John D. Joannopoulos, Steven G. Johnson
Photonic Crystals: The Road from Theory to Practice explores the theoretical road leading to the practical application of photonic band gaps. These new optimal devices are based on symmetry and resonance and the benefits and limitations of hybrid "two dimensional" slab systems in three dimensions. The book also explains that they also signify a return to the ideal of an omnidirectional band gap in a structure inspired by and emulating the simplicity of two dimensions. Finally, the book takes a look at computational methods to solve the mathematical problems that underlie all undertakings in this field. Photonic Crystals: The Road from Theory to Practice should rapidly bring the optical professional and engineer up to speed on this intersection of electromagnetism and solid-state physics. It will also provide an excellent addition to any graduate course in optics.
useless, buy Joannopoulos' other book
A Kid's Review
This book is very costly and not worth either the money or the time you spend reading it. It's a collection of journal articles that you can get free if your institution subscribes to common physics and optics journals. They have added a badly written introduction and conclusion, and there is absolutely no coherent presentation as it jumps from topic to topic in different papers.
(Note: I have used the Kids review option because I didnt want to take the trouble of finding my password, signing in ... I am a researcher in the area of nonlinear photonics.)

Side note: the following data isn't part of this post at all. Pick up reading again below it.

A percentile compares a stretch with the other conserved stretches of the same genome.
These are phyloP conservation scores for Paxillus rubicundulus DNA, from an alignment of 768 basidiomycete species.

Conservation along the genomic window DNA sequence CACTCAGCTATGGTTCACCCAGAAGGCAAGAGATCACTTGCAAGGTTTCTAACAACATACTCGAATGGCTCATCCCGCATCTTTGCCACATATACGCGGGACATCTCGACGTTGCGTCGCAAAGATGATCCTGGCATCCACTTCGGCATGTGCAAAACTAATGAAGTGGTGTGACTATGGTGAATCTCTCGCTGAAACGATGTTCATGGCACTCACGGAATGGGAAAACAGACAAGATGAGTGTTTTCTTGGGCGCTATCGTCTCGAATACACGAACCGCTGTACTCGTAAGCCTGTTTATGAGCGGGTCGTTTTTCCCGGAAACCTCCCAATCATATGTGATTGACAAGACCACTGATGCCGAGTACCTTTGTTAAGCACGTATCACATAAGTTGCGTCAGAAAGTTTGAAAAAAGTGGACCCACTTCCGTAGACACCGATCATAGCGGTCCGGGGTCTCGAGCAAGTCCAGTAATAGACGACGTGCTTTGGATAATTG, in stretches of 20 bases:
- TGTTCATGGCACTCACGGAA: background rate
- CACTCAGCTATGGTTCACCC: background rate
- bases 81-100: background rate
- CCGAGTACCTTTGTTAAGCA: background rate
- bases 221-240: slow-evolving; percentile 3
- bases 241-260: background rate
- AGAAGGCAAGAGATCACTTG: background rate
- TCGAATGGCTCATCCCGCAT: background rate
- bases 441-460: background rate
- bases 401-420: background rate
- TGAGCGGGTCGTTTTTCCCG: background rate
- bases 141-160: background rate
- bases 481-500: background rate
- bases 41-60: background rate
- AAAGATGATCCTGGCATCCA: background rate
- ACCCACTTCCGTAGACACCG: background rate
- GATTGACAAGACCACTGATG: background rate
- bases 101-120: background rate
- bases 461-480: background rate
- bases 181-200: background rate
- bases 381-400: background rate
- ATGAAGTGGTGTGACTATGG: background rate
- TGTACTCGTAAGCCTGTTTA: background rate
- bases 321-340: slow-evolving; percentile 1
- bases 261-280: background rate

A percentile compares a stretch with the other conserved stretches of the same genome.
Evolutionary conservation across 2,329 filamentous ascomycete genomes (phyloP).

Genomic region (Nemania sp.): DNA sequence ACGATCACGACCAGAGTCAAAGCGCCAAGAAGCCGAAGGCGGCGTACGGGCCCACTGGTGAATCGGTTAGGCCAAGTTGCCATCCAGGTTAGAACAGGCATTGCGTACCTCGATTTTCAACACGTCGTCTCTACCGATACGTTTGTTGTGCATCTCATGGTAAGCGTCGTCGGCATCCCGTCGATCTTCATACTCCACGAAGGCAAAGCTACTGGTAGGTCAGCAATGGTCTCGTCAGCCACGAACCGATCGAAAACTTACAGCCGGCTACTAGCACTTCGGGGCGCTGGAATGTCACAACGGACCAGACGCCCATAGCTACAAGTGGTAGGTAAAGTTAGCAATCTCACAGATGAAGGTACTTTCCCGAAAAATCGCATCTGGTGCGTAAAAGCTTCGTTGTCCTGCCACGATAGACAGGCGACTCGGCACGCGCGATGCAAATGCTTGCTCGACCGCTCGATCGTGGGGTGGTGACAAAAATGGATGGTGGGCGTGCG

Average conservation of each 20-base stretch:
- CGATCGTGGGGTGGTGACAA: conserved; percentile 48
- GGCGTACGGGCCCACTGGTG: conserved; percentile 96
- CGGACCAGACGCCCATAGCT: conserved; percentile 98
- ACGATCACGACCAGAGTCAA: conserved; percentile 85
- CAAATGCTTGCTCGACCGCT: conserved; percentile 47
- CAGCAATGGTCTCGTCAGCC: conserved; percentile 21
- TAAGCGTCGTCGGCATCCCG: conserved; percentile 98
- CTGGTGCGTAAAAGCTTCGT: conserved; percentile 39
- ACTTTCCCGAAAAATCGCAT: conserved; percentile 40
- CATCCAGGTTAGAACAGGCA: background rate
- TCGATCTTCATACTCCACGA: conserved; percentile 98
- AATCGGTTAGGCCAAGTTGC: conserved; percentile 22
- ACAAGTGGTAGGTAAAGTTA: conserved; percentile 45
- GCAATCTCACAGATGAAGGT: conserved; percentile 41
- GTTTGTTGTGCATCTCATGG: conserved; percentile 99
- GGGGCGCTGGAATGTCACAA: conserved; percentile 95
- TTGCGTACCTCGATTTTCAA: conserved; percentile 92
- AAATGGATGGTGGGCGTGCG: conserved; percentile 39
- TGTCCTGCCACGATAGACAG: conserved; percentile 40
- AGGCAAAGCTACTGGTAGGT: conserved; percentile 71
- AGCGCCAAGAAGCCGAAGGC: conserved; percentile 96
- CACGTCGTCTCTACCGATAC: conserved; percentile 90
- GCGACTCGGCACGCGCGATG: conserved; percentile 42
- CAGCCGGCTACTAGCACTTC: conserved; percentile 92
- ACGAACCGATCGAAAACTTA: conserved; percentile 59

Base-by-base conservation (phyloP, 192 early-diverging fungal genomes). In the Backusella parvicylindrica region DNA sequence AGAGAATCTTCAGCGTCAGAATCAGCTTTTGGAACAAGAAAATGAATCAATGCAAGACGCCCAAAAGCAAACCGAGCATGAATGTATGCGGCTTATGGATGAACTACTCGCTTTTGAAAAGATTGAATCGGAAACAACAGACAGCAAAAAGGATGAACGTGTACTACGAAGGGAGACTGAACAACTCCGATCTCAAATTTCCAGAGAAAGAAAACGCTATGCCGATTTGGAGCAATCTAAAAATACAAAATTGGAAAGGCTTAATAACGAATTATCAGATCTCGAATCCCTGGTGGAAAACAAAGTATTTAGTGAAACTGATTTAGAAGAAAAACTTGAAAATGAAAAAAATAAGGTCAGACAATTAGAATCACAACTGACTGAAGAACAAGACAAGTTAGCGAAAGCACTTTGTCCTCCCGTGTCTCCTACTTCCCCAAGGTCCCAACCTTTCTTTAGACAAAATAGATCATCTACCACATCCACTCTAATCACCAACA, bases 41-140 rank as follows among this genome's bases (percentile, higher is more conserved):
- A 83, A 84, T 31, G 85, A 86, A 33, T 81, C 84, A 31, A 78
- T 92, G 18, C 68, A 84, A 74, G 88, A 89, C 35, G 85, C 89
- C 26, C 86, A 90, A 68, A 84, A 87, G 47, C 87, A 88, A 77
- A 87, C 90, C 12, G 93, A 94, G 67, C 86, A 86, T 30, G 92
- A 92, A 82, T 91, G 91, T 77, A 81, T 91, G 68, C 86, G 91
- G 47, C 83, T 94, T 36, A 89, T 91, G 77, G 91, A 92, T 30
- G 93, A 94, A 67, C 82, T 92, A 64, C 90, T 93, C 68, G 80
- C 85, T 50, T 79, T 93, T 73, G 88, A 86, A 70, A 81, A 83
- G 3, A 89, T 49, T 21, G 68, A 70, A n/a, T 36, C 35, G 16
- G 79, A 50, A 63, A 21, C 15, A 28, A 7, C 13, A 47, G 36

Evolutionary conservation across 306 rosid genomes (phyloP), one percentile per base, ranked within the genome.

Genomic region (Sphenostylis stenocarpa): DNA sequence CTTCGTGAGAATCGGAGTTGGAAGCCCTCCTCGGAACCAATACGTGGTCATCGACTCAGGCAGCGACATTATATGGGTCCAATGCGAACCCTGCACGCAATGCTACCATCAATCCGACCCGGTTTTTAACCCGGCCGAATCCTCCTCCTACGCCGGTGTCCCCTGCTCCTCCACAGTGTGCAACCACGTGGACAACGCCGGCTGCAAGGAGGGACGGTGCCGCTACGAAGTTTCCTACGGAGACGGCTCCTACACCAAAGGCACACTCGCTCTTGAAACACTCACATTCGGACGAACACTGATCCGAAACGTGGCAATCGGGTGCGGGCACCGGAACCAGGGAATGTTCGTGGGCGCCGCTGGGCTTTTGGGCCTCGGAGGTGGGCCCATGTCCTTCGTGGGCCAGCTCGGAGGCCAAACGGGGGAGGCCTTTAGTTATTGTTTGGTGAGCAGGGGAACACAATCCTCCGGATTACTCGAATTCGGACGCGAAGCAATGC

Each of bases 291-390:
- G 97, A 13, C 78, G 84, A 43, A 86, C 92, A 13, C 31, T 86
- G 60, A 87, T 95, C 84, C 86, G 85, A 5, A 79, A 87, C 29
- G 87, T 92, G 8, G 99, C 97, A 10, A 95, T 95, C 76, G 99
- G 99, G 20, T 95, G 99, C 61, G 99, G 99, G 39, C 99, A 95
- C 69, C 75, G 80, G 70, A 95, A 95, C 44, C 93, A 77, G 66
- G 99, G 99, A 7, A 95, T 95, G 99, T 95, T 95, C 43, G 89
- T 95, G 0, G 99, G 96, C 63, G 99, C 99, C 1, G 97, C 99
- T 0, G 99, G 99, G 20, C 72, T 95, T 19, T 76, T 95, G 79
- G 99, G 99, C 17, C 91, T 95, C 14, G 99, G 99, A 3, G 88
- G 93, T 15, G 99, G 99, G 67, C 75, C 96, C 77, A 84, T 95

Extremely Poor Value
Taken you can even see where the toner didn't distribute properly) and bound. Some of the graphs and illustrations were meant to be shown in color in the journals and are, of course, illegible in black and white.I recommend buying the other book.
At last, Photonic Crystals book for beginner in the field.
Recently I had been working on simulation of light propagation in photonic crystals, and found that many materials (text, papers, etc) are difficult for beginners, especially non-physics majors like myself (I'm a computer science people).[Note that this book itself does not state that it is for beginners, but the tone of the text itself said it all.]This book fills in the gap nicely. It has a good introduction topics and good explanation, i.e., english rather than mathematical formula, for otherwise rather difficult things. A lot of things, including computational model, are introduced in the text (even I think the computational model section is a little bit shallow). Note that this book might missed out some recent advancement like nonlinear waveguide. However, taking into account that this book is rather for beginners of this rapidly-changing field, it is fine with me.Cons::This book has some cons, however. First, it is a little bit pricy. Considering that it is only 154 pages long and pricing at 125$, it is almost $1/page. And at this price, you would expect it to be in full colors with good quality paper (like Joannopoulos' previous "Photonic Crystals: Molding the Flow of Light" book). However, a copy I recieved has rather bad quality paper and only in monochrome. And for this reason, I had lowered the rate of this otherwise a 5-stars book.
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